“I think they are military,” he whispered to his teammate. “They are here to watch us.”

“You might be right,” his teammate whispered back as one steward clicked his heels when he opened the car door to the American team leader. His arm had stopped in an awkward angle, like he had at the last moment remembered not to salute.

Their driver drove them through the pristine city streets. He didn’t appear to understand English, only smiled and apologised when they tried to ask questions. but, Johan had the impression that he was listening to their every word.

He focused on scanning the streets as they drove. There were no infamous ‘No Jews’ signs anywhere, nor people with David’s stars pinned on their clothes.

In his last letter, Thomas had written that the Nazis had forced every Jew to wear yellow stars, and that they were being moved to Jewish quarters. The letter had been brief, as if written in haste, and hadn’t included a new address.

Being only a first generation American, his parents having moved to the States to escape the previous war that had ravaged Europe, Johan spoke fluent German. He resolved to speak to the driver.

“Entschuldigen Sie,” he started.

“Sprechen Sie Deutch?” the driver glanced surprised at Johan through the rearview mirror.

“Yes, my parents are German, from Berlin,” Johan said.

The driver wanted to know more, and they discovered that he came from a nearby neighbourhood in Berlin where Johan’s parents had once lived. As they talked, the driver relaxed and his smile became more genuine. Johan decided to push for information.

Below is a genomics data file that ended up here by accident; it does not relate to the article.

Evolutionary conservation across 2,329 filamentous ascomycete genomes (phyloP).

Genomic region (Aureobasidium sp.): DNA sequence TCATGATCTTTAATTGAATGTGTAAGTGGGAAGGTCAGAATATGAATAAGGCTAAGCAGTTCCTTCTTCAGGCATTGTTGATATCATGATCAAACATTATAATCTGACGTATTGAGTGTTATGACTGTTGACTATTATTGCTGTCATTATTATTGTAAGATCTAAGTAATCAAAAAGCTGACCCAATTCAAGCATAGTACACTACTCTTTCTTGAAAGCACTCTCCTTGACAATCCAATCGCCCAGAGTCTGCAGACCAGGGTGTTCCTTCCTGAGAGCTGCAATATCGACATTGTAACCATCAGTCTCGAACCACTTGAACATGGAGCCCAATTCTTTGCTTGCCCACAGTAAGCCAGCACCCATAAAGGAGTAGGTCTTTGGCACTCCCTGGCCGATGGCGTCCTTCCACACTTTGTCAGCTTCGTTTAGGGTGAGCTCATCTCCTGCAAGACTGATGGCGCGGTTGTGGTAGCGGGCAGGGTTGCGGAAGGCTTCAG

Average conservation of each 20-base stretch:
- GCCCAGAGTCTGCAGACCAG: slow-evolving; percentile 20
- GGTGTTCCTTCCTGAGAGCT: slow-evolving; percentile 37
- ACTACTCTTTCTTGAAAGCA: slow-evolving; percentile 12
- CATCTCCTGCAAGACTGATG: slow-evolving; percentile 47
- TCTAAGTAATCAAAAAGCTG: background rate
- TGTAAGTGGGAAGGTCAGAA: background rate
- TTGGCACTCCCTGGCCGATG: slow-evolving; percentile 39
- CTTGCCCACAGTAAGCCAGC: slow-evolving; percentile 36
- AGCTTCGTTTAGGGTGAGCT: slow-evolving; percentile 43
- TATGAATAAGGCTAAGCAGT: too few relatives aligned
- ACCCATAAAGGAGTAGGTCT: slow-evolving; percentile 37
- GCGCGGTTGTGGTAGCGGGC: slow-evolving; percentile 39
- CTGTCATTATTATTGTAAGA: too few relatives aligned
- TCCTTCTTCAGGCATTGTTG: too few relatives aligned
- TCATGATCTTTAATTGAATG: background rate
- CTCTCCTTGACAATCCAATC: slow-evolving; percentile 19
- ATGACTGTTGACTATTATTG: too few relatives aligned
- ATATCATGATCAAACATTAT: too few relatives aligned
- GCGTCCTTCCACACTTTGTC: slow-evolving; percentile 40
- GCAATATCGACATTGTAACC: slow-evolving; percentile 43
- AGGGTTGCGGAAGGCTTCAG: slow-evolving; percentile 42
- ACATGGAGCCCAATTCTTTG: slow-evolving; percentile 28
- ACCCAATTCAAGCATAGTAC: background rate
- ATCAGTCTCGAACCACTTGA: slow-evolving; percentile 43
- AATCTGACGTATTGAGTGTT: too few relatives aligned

“My cousin still lives there,” he told the driver. “Or did until about six months ago.”

“Did he move somewhere else?”

“Yes, or rather he had to move. The trouble is, I don’t where he is now.” Johan focused on the driver’s expression. “He had to move to a Jewish quarter, and he wasn’t able to give us an address when he last wrote to us. That was about six months ago.”

There was a barely perceptible change in the driver, but Johan noted how the smile, though it didn’t falter, became rather fixed.

“Ach, you are a Jew,” the driver said after a minute pause. Johan nodded.

“I’m afraid I don’t what you are referring to,” the driver continued, holding on to the frozen smile but with an undertone to his voice. An undertone of hatred. “I live in Berlin and I have not heard of these ‘Jewish quarters’ you mention. If your cousin has disappeared, you better speak to the Gestapo. If anyone knows where he is, they will.”

Now there was no mistaking the malice. His cold eyes stared at Johan who shuddered.

“Danke,” he said and leaned back in his seat. His teammate shot him an enquiring look.